Clothing Allergy Guide: Latex, Elastic, & All The Other Common Clothing Allergies


Anyone with clothing allergies would understand how frustratingly uncomfortable things can get when putting on certain kinds of clothes just sets you scratching and itching.

Some of us have sensitive skin types that are allergic to some of the chemicals, dyes, and resins commonly used in textile manufacturing. The first step to managing this situation effectively is knowing what allergies you might have. This guide has been compiled to help readers understand the basis of common clothing allergies like;


  1. Polyester allergy
  2. Nylon allergy
  3. Latex/Elastic allergy
  4. Nickel allergy


1.   Polyester allergy

skin allergy

If you’re often experiencing rashes or itchy red skin after exposure to polyester fabric or other clothing products made from synthetic fiber, you likely have a polyester allergy.

While polyester allergy can affect any part of your body, the impact is mostly felt wherever the product rubs against the skin. This could be your buttocks, elbows, groin, back of the knees, and skin folds, among others. Here’s what to do if you develop a reaction to polyester;

  • Avoid scratching the rash to avoid spreading it further
  • Consider OTC medications like topical steroids, calamine lotion, and antihistamine, among others.
  • Do away with the polyester clothing product you suspect might be causing the reaction.
  • Consult a dermatologist if symptoms persist.


2.   Nylon Allergy

latex allergy

Nylon is another synthetic fiber known to induce allergies in some people.

While nylon itself does not have allergenic substances, the dyes and chemicals used in the manufacturing process are usually the culprits for nylon allergy in clothing materials. Some of those dyes include azo and anthraquinone dyes which are used in dying nylon products brown. Some chemical preservatives used to inhibit the growth of bacteria may also induce nylon allergy in individuals who are susceptible to those chemicals. Itching, inflammation, redness, and other skin irritations may point to the presence of nylon allergy if you develop these reactions on exposure to nylon fabric.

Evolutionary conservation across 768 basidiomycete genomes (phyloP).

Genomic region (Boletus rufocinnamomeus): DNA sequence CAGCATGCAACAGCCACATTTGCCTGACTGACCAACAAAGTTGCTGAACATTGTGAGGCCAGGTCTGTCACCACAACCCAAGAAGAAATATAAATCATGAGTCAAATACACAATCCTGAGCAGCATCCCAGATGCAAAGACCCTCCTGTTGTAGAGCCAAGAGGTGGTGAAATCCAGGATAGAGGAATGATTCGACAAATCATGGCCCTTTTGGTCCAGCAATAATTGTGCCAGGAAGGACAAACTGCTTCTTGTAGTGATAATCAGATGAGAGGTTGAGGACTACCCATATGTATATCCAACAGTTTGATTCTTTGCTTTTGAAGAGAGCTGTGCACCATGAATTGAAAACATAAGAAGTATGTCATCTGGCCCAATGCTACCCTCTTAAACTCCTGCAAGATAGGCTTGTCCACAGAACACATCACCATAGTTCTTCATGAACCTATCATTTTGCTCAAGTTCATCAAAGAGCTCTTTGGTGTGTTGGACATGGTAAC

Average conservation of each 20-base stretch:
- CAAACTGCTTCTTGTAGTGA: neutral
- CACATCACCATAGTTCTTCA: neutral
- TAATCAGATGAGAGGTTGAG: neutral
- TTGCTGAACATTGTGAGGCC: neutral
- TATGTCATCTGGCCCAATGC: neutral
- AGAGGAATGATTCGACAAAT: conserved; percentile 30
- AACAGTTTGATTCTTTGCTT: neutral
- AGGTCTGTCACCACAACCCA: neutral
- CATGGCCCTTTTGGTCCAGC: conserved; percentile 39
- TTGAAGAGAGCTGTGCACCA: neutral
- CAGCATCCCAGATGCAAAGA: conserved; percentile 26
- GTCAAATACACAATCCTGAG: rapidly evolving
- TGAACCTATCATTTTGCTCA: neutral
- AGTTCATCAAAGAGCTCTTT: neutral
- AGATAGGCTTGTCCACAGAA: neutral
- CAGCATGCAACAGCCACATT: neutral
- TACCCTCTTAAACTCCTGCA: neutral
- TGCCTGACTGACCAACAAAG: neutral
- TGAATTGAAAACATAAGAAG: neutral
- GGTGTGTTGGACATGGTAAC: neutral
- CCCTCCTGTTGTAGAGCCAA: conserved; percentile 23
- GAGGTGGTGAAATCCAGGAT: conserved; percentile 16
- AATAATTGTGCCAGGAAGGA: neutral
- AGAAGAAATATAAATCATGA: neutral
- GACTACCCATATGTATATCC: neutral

3.   Latex Allergy

latex allergy

Generally, allergic reactions are induced when the body’s immune system reacts to a foreign (albeit nontoxic) substance. In the case of people with latex or elastic allergy, they are susceptible to developing reactions to the natural substances in rubber.


While rubber is sparingly used in the clothing industry, you can still find them in shoes as well as in clothes and undies with elastic bands.


These products have several potential allergens that range from mercapto compounds to carba compounds, black rubber, thiuram, and mercaptobenzothiazole. Rashes around your wrists, waist, ankles, feet, and shoulder might indicate the possibility of latex or elastic allergy.


4.   Nickel allergy

nickel allergy

About 17% of women and 3% of men are allergic to nickel.

Nickel, chromate, and cobalt are the three commonly experienced allergies for people with metal allergies. If you’re wondering how this should concern you because it’s well… metal, nickel can be easily found in your clothing from the snap and rivets on your jeans and pants to the buttons and zips on your jackets and shirts, the buckles on your belts, and other clothing accessories, etc. That itchy rash around your belly button might probably be because of a nickel allergy.